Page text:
Over the years in my teaching, I have noticed the tendency for some students to need to preface their playing with an often lengthy verbal introduction – a description of what is going to go wrong in their performance, delivered with a sense of impending doom. Either they think I am not going to notice or they are somehow trying to hold on to their dignity by alerting me that they are aware of their errors.
“I always go wrong in this bar”
“The LH in that passage is lumpy and uneven”
“I can’t get the pedalling right here”
“It’s taking me ages to learn this piece”
A genuine problem with a passage is one thing, and if you are able to get everything right by yourself you may not be in need of lessons. Those who know me realise I do not expect a performance of a piece until it has been fully digested and assimilated (this is always a process). But a post-mortem before we even play belies either guilt that we’ve not done enough work that week or – more likely, I’ve found – shame that we believe we are not good enough, not up to the task.
Our brain will believe what we say over and over again. If we say we can’t do something, we will always feel we can’t do it. This may not be rational, but we already said it: “I can’t do it”. The brain hears and takes that thought in. Over time it becomes a belief. When we believe we can’t do it, we are caught up in a negative self-fulfilling prophecy. And if we think learning a particular piece or solving a particular problem is not possible or out of our reach, we won’t commit much time and energy to accomplishing that goal. We lie to our brain when we say we can’t do something.
Maybe it’s true that some things are too difficult for us today, but this may not be true in a few weeks. According to psychotherapist and author Marilee Adams, Ph.D., we all have both a “Learner” and a “Judger” self, and we can choose from moment to moment which of these we want to invoke. Our Judger self asks questions like “What’s wrong with me?”, whereas our Learner self asks “What steps can I take to solve this problem?”. The solution is to trust in the process, and above all to trust ourselves.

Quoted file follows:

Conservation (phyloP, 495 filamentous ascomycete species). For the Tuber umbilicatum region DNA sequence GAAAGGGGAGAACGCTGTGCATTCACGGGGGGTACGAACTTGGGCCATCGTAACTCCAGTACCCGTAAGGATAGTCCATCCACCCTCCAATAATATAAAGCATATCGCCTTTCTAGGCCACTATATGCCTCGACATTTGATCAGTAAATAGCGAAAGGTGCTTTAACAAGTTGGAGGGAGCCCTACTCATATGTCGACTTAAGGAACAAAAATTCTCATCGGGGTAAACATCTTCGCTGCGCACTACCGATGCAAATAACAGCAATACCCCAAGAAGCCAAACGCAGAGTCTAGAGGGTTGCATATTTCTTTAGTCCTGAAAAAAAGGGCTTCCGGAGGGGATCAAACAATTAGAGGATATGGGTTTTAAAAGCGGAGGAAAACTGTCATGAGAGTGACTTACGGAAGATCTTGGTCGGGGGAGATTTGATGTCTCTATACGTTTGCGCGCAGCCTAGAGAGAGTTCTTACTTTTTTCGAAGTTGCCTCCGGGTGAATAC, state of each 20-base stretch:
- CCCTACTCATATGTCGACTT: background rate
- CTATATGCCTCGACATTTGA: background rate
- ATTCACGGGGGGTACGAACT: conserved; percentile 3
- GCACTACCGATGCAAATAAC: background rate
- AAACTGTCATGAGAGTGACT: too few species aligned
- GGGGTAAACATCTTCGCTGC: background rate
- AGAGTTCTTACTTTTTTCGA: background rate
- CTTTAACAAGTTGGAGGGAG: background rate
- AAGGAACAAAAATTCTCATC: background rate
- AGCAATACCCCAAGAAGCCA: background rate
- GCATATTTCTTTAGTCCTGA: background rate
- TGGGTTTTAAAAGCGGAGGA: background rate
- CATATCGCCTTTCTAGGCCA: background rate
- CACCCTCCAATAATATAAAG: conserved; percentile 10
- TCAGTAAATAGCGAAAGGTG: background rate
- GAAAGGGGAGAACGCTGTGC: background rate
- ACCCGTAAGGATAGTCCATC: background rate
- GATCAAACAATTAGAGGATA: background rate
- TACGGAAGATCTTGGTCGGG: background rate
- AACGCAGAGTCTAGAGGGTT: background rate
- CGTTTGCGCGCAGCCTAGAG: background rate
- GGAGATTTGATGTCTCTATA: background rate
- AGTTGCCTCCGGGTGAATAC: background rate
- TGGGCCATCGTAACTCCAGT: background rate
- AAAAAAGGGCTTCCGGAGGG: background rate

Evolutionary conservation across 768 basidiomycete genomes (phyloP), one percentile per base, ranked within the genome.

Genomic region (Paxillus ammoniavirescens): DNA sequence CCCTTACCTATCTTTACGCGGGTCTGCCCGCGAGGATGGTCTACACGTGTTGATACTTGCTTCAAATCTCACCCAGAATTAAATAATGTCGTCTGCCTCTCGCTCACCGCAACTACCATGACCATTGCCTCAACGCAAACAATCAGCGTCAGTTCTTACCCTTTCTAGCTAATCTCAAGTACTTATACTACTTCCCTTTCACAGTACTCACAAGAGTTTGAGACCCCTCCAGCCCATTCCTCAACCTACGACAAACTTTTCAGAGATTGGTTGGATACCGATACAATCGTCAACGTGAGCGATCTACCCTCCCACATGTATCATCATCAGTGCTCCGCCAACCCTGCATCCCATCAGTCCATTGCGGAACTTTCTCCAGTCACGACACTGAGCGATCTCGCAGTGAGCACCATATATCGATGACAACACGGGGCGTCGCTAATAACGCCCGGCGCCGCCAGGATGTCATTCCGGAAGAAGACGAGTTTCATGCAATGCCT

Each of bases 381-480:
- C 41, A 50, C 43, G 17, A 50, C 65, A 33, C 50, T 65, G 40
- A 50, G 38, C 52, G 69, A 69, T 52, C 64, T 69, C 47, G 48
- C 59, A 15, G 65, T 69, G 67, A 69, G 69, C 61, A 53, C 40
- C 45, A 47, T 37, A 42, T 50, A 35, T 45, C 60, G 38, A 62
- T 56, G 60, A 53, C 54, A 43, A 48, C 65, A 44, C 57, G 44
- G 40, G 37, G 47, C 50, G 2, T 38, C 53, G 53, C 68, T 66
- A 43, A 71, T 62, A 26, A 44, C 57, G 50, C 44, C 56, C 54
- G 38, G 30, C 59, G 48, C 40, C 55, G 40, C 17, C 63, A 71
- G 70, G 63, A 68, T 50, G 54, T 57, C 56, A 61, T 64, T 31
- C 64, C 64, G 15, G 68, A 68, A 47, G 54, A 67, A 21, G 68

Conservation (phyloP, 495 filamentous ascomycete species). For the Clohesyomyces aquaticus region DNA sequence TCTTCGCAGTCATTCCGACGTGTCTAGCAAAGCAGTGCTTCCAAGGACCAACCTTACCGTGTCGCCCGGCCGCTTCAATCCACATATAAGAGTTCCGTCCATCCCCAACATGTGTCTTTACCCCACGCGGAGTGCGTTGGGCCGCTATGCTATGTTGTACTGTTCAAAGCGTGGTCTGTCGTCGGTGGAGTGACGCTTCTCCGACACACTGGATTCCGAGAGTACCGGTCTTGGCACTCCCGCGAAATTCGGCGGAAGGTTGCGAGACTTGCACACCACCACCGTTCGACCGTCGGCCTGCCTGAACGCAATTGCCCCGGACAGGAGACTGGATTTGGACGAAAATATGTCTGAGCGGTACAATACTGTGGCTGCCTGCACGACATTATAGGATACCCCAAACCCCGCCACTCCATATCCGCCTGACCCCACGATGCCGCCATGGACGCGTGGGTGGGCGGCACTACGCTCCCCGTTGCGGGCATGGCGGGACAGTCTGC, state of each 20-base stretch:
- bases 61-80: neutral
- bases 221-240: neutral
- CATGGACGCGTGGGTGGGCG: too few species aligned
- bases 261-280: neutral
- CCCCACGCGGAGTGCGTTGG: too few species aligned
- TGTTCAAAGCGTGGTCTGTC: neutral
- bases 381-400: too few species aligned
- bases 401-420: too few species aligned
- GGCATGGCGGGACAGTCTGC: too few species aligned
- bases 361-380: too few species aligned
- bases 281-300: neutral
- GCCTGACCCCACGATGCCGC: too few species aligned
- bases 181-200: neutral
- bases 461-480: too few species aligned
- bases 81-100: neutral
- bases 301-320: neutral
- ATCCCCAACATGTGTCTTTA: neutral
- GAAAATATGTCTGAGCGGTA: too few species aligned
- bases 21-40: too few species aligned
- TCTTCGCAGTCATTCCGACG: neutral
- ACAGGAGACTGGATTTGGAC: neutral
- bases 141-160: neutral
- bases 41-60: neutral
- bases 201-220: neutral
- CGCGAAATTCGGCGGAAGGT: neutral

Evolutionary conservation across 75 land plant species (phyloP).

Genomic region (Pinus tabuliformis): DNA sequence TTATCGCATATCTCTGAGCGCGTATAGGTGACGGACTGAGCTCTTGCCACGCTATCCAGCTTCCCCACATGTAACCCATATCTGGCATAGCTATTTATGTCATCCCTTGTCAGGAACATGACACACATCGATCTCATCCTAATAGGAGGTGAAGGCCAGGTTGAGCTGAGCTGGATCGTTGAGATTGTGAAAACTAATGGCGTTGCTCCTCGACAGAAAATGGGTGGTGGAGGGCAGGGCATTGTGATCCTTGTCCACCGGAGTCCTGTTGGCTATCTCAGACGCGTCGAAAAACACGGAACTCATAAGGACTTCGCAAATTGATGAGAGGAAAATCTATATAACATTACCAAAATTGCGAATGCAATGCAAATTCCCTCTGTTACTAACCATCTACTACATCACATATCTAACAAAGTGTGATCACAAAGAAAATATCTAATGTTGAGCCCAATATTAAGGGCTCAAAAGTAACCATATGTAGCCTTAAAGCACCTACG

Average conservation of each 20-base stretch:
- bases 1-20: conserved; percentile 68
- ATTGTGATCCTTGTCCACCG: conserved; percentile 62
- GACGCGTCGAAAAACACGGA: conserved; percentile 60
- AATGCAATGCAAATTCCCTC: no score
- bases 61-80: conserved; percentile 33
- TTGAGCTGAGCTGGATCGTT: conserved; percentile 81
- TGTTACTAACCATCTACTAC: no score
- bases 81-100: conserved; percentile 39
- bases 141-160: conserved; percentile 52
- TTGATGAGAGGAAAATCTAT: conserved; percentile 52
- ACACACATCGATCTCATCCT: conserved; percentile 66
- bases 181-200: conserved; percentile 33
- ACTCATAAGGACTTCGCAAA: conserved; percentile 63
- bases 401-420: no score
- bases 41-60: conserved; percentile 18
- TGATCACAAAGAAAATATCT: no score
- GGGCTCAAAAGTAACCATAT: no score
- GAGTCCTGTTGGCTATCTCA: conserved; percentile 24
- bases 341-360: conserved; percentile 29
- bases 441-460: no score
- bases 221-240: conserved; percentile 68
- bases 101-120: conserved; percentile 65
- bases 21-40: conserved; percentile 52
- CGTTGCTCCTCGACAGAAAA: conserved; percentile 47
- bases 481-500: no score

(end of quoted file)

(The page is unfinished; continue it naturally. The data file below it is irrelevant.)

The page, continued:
When we begin any performance, no matter who the audience is, we need to take a few moments to focus on the task. This means forgetting about the listener as much as possible – try and blank them out (this takes a bit of practice!). Remember that any judgements we have as we play will be our own, and will not necessarily represent the views of our audience – at all. It’s best to develop an attitude of humility in performance anyway, remembering we are human and not machine. I would like to leave you with a beautiful quote left in the comments from a recent post of mine by pianist George McRae:
After years of performing I’m convinced that achieving “perfection” is about finding the beauty and honesty in the moment (Mozart talked of this). There are no straight lines or perfect circles in nature. Humans are not infallible. It’s often in the cracks and imperfections where real beauty lies. An artist must be willing to show their true selves, the good and the bad. They must be aware of the space where they’re performing, the audience, the instrument, their own mood. Practice, prepare, trust yourself! Trust the audience, trust you instrument and most importantly – trust your intuition!
If you want to learn more about the history of the piano and piano technique, Part 2 of my eBook Series, Practising the Piano is now available. Please see below for details of how to get your copy.
Practising the Piano Part 2
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